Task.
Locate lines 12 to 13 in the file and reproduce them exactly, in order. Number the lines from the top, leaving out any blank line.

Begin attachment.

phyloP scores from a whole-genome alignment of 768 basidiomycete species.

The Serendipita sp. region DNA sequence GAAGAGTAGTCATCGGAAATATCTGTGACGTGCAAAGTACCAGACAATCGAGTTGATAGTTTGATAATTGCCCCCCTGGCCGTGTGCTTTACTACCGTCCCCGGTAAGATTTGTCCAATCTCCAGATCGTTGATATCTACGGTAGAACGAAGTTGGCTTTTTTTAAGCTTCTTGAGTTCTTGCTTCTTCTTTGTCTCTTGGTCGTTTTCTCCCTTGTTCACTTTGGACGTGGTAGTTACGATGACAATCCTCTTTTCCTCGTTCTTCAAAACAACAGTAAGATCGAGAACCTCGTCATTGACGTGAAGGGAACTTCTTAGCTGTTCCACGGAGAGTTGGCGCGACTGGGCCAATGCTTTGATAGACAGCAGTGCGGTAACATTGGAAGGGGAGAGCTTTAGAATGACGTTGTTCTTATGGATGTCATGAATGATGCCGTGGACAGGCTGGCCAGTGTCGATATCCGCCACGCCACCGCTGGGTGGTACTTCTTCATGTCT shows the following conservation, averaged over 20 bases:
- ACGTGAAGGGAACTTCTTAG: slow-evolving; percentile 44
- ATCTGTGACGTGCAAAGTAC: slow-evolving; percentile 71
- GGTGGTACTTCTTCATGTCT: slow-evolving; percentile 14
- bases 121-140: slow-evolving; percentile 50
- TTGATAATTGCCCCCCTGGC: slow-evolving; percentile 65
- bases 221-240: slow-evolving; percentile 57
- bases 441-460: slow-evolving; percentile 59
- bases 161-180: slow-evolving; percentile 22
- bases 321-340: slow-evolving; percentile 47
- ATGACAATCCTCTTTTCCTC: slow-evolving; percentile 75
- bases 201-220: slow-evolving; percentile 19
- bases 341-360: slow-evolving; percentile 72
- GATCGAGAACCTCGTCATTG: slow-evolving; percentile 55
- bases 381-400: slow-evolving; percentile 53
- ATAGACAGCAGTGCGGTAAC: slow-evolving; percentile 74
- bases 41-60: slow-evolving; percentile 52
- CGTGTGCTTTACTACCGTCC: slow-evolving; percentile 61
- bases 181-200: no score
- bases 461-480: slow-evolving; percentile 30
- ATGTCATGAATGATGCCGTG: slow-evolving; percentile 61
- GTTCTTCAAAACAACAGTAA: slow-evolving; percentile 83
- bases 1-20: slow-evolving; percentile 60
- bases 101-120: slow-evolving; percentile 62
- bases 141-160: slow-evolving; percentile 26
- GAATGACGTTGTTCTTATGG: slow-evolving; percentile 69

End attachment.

- ATGACAATCCTCTTTTCCTC: slow-evolving; percentile 75
- bases 201-220: slow-evolving; percentile 19